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There are fewer coupons available these days, and the sales don’t seem as good as they used to be. But no matter – you can still save money on your Thanksgiving feast this week, without even trying.

A new pricing survey finds that the cost of a Thanksgiving meal is mostly unchanged from last year, making this one of the most inexpensive Turkey Days in a decade –and that’s without even taking coupons and sales into account.

The American Farm Bureau Federation has released its 34th annual survey of Thanksgiving food prices. It found that the total cost of a meal for ten, featuring turkey and a collection of classic side dishes, is $48.91, up just a penny from last year.

Staples like sweet potatoes, rolls, milk, pie shells and peas are all more expensive this year. The only items on the menu that are actually less expensive than last year are cubed stuffing, pumpkin pie mix – and the star attraction, the turkey. The Farm Bureau priced out a 16-pound bird at $20.80, or roughly $1.30 per pound, down 91 cents from last year. And even though the majority of menu items are actually more expensive this year, the steep drop in turkey prices is enough to bring the overall average cost of the meal down to one of the lowest levels since 2010.

Even so, if you’re actually paying $1.30 per pound for a turkey – you’re probably overpaying. The Farm Bureau calculates its prices based on the findings of 250 volunteer shoppers who checked grocery store prices in 38 states several weeks ago. But, of course, the closer we get to Thanksgiving, the lower those prices typically are.

The U.S. Department of Agriculture puts out a weekly report on turkey prices across the country. Its most recent report, issued just this past Friday, found turkeys selling for as low as 27 cents a pound. Fully 89.6% of the 29,200 grocery stores consulted as part of the survey had advertised specials on turkey this week.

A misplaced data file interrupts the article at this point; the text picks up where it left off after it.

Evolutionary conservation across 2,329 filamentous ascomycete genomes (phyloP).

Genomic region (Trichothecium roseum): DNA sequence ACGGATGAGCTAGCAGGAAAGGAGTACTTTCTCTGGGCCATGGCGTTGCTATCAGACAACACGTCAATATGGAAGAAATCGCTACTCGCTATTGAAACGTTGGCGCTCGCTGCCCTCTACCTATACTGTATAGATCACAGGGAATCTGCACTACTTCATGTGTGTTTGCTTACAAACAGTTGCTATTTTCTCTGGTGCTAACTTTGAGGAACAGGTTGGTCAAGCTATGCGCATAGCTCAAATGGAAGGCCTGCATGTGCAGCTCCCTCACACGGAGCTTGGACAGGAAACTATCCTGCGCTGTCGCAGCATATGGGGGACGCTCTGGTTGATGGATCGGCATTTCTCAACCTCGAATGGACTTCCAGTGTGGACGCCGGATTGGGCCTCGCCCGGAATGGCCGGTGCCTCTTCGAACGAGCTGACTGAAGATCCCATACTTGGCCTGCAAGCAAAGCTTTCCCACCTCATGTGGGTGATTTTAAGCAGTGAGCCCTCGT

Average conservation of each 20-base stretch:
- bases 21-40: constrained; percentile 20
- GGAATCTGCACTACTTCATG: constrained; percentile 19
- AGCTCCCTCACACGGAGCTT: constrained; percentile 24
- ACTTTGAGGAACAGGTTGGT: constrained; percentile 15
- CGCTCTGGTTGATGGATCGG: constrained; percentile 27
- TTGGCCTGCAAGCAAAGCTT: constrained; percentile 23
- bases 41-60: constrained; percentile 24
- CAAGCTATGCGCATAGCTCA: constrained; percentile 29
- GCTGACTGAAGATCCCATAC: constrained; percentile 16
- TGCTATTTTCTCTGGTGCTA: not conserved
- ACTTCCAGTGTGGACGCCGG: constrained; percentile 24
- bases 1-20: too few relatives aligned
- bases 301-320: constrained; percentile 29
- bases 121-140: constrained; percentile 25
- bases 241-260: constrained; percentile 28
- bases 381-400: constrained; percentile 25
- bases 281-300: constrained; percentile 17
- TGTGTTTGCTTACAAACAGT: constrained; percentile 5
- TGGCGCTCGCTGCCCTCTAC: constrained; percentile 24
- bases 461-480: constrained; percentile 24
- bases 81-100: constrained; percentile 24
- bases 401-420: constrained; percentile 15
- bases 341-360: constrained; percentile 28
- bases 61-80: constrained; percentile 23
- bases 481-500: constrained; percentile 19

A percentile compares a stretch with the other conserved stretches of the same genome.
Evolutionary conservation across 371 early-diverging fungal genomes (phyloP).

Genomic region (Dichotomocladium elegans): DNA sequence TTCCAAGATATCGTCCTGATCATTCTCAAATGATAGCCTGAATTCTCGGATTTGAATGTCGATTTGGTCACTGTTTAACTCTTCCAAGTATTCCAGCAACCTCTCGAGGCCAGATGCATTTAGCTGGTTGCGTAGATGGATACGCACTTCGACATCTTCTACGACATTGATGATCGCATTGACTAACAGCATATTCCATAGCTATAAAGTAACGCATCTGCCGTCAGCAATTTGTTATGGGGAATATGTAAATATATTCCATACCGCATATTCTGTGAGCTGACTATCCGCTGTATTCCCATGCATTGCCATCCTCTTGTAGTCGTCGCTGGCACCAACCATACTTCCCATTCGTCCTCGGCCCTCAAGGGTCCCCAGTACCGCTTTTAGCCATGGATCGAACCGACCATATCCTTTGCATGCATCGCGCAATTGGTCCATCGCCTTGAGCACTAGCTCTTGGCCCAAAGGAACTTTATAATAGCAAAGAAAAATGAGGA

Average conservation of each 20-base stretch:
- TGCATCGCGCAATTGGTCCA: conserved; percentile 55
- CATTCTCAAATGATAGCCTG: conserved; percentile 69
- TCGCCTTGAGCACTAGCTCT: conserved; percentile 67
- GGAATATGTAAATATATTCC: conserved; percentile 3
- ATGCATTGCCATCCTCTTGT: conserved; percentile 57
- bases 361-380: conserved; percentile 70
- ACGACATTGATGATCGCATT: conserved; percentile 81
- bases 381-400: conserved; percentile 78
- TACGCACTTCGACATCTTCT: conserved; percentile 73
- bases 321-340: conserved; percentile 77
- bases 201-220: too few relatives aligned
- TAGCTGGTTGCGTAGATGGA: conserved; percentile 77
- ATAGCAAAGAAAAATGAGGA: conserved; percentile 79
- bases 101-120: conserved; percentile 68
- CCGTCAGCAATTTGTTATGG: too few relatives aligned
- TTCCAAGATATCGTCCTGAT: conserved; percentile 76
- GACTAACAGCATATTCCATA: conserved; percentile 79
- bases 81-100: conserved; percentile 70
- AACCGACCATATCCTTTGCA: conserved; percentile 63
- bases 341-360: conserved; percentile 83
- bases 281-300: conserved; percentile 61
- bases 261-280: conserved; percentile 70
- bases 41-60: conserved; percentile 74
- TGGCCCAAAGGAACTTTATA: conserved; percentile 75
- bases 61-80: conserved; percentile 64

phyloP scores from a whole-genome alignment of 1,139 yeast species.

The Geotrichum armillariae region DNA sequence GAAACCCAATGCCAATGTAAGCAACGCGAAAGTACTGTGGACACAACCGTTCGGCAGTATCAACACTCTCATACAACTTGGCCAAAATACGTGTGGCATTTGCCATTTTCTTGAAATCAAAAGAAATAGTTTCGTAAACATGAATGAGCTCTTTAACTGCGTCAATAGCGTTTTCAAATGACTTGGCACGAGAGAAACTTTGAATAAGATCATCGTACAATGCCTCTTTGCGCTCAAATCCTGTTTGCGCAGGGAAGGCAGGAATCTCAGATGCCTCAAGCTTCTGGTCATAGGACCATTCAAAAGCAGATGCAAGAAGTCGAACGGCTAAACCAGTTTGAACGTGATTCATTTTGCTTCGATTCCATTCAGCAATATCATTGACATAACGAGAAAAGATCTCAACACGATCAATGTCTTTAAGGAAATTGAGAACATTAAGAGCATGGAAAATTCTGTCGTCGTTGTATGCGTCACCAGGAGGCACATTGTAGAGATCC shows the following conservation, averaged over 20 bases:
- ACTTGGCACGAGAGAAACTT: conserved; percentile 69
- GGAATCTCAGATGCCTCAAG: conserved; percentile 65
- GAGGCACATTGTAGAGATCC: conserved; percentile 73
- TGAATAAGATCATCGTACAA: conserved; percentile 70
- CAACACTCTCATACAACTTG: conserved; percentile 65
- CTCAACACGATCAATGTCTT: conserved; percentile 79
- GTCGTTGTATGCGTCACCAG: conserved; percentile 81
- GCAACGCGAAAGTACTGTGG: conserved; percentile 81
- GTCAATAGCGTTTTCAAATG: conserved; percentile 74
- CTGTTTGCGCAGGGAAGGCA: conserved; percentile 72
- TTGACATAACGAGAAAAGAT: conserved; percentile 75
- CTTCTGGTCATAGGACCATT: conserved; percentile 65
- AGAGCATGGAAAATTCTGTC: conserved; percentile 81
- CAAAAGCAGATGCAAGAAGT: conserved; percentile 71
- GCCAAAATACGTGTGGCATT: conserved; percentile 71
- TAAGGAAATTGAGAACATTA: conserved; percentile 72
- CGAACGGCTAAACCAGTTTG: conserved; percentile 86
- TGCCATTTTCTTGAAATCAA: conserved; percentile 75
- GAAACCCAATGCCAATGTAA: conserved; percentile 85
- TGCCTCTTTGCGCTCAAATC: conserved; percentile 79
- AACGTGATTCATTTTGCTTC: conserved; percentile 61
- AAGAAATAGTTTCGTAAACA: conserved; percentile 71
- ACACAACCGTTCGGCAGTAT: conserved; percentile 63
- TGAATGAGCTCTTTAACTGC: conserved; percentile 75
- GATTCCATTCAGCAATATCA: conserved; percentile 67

There’s no government agency keeping track of prices on all the Thanksgiving side dishes. But those are typically on sale this time of year too – and if you can combine sales with coupons, all the better. The Farm Bureau volunteer shoppers, in contrast, are specifically told not to take advantage of any “special promotional coupons or purchase deals.” So the price they pay, isn’t necessarily the price you’ll pay if you do your homework, clip coupons and shop at the store with the best deals.

But if price is no object, you can always skip the grocery store and have your meal catered – for a cool $150,000. In what it billed as “the world’s most expensive Thanksgiving meal,” New York’s Old Homestead Steakhouse offered a luxurious meal last year for a lucky few with money to burn and expensive tastes. The meal featured a $135-per-pound turkey dusted with edible gold flakes, stuffing made with $75 sourdough bread imported from the U.K., mashed potatoes made with $325-per-pound white cheddar cheese, and gravy spiked with the contents of a $3,300 bottle of special reserve Pappy Van Winkle bourbon.

Oh, and the turkey was stuffed with the keys to a $75,000 Maserati Levante, just to send this already over-the-top meal into the stratosphere.

The restaurant hasn’t said whether it’s offering a similar luxurious meal-slash-publicity stunt this year. If not, it’s just as well. Because if you want to enjoy the holiday without going broke, you’d better stick to the grocery store. And, unlike the Farm Bureau shoppers – don’t forget your coupons.

Photo by knm3290

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